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You know Numbers in English Grammar. Has two types Singular form and Plural form. Right? It has to be like that. In the song Human by the band the Killers why does the vocalist sing Are we Human or Are we dancer without plural s or the plural form of dancers (Noun - Parts of Speech again English Grammar)? Because we is first person plural and with that plural form of Noun goes. Like dancers in this case. Why is this intentional grammatical mistake? It's a well known, famous and hit song. It cannot be intentional grammatical mistake.

There must be an underlying reason for it. I wonder what is that reason?

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    You don't ask why "human" doesn't have an "s". That's because here it is used as an adjective, not as a noun. Is it possible that "dancer" is somehow also being used as an adjective (dance, dancer, dancest)? – Ray Butterworth Oct 25 '20 at 13:40
  • Did you really mean "It cannot be intentional grammatical mistake."? Why can't it be? Or did you mean "It could be an unintentional grammatical mistake."? (E.g. many songs contain "lay" where they should have "lie".) – Ray Butterworth Oct 25 '20 at 13:44
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The Wikipedia article mentions this confusion about the lyrics.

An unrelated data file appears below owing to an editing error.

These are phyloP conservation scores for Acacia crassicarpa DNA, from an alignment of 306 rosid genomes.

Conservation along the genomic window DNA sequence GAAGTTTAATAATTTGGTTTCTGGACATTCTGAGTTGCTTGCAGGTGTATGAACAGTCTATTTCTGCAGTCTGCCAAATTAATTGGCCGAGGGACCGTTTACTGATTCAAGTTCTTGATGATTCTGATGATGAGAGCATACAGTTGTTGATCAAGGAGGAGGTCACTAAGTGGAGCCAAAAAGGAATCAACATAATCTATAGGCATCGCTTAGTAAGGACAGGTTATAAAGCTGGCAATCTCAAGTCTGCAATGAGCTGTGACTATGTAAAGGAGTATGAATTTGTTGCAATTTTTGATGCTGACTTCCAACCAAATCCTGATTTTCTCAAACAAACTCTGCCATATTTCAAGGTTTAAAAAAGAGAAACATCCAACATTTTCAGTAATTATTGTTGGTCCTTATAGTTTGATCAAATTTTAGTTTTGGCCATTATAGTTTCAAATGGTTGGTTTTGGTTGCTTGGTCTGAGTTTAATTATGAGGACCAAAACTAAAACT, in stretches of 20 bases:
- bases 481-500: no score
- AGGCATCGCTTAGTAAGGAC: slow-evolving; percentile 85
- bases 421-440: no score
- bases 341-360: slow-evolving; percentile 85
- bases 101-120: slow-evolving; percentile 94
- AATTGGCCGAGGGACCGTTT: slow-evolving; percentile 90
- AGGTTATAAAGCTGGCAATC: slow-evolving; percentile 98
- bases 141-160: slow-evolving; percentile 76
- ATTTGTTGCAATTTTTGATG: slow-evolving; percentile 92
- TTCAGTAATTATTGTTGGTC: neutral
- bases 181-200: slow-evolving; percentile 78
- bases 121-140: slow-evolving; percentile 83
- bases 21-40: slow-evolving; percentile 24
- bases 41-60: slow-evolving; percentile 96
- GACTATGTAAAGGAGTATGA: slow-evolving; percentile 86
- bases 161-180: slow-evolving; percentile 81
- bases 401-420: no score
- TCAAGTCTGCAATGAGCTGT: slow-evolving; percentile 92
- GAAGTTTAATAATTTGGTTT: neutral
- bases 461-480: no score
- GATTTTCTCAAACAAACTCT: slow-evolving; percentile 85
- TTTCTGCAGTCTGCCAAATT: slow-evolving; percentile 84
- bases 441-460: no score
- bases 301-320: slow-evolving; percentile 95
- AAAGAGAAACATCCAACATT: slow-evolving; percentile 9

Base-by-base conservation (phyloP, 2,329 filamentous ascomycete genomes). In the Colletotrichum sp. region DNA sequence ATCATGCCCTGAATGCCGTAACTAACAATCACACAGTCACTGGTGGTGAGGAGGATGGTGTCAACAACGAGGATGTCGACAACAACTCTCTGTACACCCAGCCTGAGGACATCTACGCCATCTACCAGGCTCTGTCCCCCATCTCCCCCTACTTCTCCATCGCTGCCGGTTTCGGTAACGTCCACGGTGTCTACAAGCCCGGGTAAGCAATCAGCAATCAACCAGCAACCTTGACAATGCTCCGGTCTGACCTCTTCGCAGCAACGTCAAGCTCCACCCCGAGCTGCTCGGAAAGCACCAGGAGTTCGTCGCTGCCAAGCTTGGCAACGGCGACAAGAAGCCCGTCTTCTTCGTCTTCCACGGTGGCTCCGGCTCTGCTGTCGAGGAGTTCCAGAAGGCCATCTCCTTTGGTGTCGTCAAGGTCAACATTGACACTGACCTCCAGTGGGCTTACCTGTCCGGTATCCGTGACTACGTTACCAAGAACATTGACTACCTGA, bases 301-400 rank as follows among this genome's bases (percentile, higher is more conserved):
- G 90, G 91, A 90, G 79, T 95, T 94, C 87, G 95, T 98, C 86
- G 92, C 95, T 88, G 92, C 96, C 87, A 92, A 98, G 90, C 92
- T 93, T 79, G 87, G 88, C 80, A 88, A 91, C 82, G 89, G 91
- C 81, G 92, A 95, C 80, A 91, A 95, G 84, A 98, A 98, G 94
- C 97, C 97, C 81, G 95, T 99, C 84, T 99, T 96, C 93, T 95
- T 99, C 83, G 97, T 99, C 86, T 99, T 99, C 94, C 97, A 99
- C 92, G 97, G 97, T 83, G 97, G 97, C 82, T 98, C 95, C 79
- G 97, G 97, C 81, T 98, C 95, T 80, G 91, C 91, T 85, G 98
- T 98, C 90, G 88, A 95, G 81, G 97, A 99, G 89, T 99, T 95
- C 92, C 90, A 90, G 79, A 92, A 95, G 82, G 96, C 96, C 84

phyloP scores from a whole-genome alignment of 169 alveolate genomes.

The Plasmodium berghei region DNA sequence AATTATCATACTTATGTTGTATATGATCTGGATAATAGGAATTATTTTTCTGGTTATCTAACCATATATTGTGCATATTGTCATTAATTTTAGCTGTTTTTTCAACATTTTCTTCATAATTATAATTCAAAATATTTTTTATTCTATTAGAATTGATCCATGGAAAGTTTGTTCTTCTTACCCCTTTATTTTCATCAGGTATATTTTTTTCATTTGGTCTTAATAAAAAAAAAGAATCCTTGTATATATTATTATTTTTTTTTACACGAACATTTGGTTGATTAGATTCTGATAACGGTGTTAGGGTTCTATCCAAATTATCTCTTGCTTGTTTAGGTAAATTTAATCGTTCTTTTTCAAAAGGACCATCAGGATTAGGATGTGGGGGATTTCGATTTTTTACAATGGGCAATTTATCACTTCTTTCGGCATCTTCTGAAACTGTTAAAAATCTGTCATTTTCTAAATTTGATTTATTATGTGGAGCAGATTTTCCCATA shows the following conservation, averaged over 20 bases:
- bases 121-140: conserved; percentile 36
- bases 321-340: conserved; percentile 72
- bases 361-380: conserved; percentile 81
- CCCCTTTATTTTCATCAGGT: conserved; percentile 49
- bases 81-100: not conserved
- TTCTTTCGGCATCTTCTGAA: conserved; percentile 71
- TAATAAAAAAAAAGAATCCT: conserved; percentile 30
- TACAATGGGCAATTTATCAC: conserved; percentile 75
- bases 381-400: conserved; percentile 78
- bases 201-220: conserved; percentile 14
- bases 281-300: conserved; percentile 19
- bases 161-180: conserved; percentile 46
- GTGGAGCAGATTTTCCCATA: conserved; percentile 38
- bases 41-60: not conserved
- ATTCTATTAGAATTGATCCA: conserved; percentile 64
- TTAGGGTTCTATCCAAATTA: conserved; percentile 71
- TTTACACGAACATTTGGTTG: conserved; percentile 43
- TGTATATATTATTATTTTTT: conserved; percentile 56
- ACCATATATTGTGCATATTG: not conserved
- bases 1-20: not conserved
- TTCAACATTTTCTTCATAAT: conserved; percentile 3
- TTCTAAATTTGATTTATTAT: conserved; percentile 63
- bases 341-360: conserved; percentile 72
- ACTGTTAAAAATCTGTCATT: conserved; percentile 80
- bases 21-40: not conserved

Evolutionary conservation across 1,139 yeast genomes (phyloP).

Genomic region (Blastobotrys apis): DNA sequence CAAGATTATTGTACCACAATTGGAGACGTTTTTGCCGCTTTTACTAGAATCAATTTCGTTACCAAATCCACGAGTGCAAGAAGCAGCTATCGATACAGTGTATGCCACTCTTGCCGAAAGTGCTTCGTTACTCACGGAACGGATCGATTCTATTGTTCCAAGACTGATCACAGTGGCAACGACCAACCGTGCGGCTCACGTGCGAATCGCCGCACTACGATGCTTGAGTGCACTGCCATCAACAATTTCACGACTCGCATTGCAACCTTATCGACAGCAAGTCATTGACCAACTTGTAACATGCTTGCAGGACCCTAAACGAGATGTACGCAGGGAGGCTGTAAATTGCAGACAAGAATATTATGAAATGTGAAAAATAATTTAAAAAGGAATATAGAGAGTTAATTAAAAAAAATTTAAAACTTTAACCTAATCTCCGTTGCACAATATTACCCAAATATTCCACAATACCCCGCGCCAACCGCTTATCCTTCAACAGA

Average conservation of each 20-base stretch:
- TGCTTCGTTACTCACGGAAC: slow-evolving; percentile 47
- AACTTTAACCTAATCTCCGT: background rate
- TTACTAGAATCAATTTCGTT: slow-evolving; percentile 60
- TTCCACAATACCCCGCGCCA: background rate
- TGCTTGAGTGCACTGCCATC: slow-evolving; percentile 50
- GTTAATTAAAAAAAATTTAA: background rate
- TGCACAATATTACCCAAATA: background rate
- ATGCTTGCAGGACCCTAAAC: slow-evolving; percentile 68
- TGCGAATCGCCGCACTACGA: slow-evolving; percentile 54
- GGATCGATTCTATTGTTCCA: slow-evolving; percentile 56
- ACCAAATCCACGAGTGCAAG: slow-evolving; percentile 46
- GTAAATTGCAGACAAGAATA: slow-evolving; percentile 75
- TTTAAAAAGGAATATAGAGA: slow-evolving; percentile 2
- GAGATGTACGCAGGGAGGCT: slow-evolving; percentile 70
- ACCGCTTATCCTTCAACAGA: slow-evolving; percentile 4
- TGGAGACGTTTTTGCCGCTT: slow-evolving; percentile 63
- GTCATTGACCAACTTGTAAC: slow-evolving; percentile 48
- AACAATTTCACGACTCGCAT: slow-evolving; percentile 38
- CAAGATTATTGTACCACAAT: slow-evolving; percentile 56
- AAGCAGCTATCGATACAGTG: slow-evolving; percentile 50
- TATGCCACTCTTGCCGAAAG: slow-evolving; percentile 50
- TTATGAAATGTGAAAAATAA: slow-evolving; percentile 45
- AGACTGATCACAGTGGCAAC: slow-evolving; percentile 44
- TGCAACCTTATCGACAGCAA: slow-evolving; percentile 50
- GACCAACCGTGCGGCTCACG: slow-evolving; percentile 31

Flowers is irritated that people don't quite seem to get the lyric, and that fans were unhappy with the song's dance beat. "It's supposed to be a dance song, it goes with the chorus," he says. "If you can't put that together, you're an idiot. I just don't get why there's a confusion about it."

So, I assume it sounded better that way

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Poetry, song lyrics and advertising slogans are often ungrammatical, and it's almost always deliberate. It's more memorable, and it can move you past the ordinary meaning of the words.

In this case, "human" is both a noun and an adjective, so we can both say "are you human?" (the same way we would say "are you happy?"), using human as a state of being, or "are you a human (being)?"

Dancer is not used that way in ordinary speech, but it's being forced into that role in this song to serve as an opposition to "human", and suggest that "dancer" is a state of being. Nouns aren't often used that way, but it's not unheard of, as in the phrase "is it fish or fowl?"

English is a flexible language, in as much as nearly any word can be used as any type of word under the right circumstances --nouns become adjectives, verbs become nouns, and so forth.

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